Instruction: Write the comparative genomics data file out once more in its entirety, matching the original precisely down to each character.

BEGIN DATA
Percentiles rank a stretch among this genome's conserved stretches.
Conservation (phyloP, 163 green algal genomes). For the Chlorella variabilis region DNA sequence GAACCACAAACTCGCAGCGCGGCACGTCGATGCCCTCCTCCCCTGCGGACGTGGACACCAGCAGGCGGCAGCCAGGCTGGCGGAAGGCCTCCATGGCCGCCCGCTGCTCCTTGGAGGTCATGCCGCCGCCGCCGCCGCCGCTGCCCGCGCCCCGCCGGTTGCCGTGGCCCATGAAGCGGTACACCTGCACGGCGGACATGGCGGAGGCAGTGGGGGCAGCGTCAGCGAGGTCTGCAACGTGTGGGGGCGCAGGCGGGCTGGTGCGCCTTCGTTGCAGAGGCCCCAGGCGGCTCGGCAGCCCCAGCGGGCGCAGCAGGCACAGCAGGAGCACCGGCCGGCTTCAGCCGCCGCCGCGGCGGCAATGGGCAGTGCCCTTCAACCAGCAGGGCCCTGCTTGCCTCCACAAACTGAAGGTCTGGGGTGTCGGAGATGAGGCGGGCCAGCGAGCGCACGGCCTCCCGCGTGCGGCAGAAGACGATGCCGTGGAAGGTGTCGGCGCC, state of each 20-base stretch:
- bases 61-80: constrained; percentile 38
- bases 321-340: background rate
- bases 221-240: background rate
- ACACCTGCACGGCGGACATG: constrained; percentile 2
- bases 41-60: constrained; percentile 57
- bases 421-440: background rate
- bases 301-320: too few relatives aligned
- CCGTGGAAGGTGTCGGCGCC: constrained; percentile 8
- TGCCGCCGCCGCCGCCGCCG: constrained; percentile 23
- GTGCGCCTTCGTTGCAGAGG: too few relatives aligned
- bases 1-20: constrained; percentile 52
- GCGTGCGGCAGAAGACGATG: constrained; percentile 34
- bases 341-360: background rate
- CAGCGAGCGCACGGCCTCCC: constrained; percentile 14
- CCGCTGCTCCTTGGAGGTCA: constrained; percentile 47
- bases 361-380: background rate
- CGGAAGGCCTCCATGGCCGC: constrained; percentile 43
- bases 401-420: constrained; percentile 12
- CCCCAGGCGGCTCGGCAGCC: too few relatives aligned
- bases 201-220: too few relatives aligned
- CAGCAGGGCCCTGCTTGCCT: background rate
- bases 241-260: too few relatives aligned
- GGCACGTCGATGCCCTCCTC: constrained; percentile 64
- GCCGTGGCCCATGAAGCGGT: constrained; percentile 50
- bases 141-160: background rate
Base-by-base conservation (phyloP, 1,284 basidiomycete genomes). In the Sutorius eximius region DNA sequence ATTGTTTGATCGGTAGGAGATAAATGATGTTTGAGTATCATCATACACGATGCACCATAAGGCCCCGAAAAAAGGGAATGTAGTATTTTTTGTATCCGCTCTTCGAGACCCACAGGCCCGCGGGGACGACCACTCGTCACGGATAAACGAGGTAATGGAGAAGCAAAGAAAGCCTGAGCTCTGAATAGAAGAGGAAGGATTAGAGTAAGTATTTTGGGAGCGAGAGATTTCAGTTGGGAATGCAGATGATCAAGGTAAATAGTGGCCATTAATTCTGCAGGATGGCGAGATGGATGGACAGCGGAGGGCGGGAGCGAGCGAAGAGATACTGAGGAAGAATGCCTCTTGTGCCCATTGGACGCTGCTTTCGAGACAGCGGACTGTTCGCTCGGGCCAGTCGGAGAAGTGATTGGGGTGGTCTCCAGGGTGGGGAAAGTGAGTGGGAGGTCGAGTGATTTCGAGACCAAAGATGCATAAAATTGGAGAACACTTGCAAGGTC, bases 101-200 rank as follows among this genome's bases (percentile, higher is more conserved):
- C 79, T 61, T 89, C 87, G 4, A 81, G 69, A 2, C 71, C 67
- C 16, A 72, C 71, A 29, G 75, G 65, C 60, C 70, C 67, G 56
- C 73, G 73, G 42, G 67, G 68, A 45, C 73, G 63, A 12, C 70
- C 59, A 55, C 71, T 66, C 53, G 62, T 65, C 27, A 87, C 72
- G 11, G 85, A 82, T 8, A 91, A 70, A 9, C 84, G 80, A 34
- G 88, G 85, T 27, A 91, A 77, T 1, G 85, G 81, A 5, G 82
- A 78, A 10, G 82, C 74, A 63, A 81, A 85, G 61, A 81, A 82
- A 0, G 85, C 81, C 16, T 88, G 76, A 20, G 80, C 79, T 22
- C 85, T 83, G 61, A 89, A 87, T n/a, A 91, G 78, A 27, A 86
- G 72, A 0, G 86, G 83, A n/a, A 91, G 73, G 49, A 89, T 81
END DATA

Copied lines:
Percentiles rank a stretch among this genome's conserved stretches.
Conservation (phyloP, 163 green algal genomes). For the Chlorella variabilis region DNA sequence GAACCACAAACTCGCAGCGCGGCACGTCGATGCCCTCCTCCCCTGCGGACGTGGACACCAGCAGGCGGCAGCCAGGCTGGCGGAAGGCCTCCATGGCCGCCCGCTGCTCCTTGGAGGTCATGCCGCCGCCGCCGCCGCCGCTGCCCGCGCCCCGCCGGTTGCCGTGGCCCATGAAGCGGTACACCTGCACGGCGGACATGGCGGAGGCAGTGGGGGCAGCGTCAGCGAGGTCTGCAACGTGTGGGGGCGCAGGCGGGCTGGTGCGCCTTCGTTGCAGAGGCCCCAGGCGGCTCGGCAGCCCCAGCGGGCGCAGCAGGCACAGCAGGAGCACCGGCCGGCTTCAGCCGCCGCCGCGGCGGCAATGGGCAGTGCCCTTCAACCAGCAGGGCCCTGCTTGCCTCCACAAACTGAAGGTCTGGGGTGTCGGAGATGAGGCGGGCCAGCGAGCGCACGGCCTCCCGCGTGCGGCAGAAGACGATGCCGTGGAAGGTGTCGGCGCC, state of each 20-base stretch:
- bases 61-80: constrained; percentile 38
- bases 321-340: background rate
- bases 221-240: background rate
- ACACCTGCACGGCGGACATG: constrained; percentile 2
- bases 41-60: constrained; percentile 57
- bases 421-440: background rate
- bases 301-320: too few relatives aligned
- CCGTGGAAGGTGTCGGCGCC: constrained; percentile 8
- TGCCGCCGCCGCCGCCGCCG: constrained; percentile 23
- GTGCGCCTTCGTTGCAGAGG: too few relatives aligned
- bases 1-20: constrained; percentile 52
- GCGTGCGGCAGAAGACGATG: constrained; percentile 34
- bases 341-360: background rate
- CAGCGAGCGCACGGCCTCCC: constrained; percentile 14
- CCGCTGCTCCTTGGAGGTCA: constrained; percentile 47
- bases 361-380: background rate
- CGGAAGGCCTCCATGGCCGC: constrained; percentile 43
- bases 401-420: constrained; percentile 12
- CCCCAGGCGGCTCGGCAGCC: too few relatives aligned
- bases 201-220: too few relatives aligned
- CAGCAGGGCCCTGCTTGCCT: background rate
- bases 241-260: too few relatives aligned
- GGCACGTCGATGCCCTCCTC: constrained; percentile 64
- GCCGTGGCCCATGAAGCGGT: constrained; percentile 50
- bases 141-160: background rate
Base-by-base conservation (phyloP, 1,284 basidiomycete genomes). In the Sutorius eximius region DNA sequence ATTGTTTGATCGGTAGGAGATAAATGATGTTTGAGTATCATCATACACGATGCACCATAAGGCCCCGAAAAAAGGGAATGTAGTATTTTTTGTATCCGCTCTTCGAGACCCACAGGCCCGCGGGGACGACCACTCGTCACGGATAAACGAGGTAATGGAGAAGCAAAGAAAGCCTGAGCTCTGAATAGAAGAGGAAGGATTAGAGTAAGTATTTTGGGAGCGAGAGATTTCAGTTGGGAATGCAGATGATCAAGGTAAATAGTGGCCATTAATTCTGCAGGATGGCGAGATGGATGGACAGCGGAGGGCGGGAGCGAGCGAAGAGATACTGAGGAAGAATGCCTCTTGTGCCCATTGGACGCTGCTTTCGAGACAGCGGACTGTTCGCTCGGGCCAGTCGGAGAAGTGATTGGGGTGGTCTCCAGGGTGGGGAAAGTGAGTGGGAGGTCGAGTGATTTCGAGACCAAAGATGCATAAAATTGGAGAACACTTGCAAGGTC, bases 101-200 rank as follows among this genome's bases (percentile, higher is more conserved):
- C 79, T 61, T 89, C 87, G 4, A 81, G 69, A 2, C 71, C 67
- C 16, A 72, C 71, A 29, G 75, G 65, C 60, C 70, C 67, G 56
- C 73, G 73, G 42, G 67, G 68, A 45, C 73, G 63, A 12, C 70
- C 59, A 55, C 71, T 66, C 53, G 62, T 65, C 27, A 87, C 72
- G 11, G 85, A 82, T 8, A 91, A 70, A 9, C 84, G 80, A 34
- G 88, G 85, T 27, A 91, A 77, T 1, G 85, G 81, A 5, G 82
- A 78, A 10, G 82, C 74, A 63, A 81, A 85, G 61, A 81, A 82
- A 0, G 85, C 81, C 16, T 88, G 76, A 20, G 80, C 79, T 22
- C 85, T 83, G 61, A 89, A 87, T n/a, A 91, G 78, A 27, A 86
- G 72, A 0, G 86, G 83, A n/a, A 91, G 73, G 49, A 89, T 81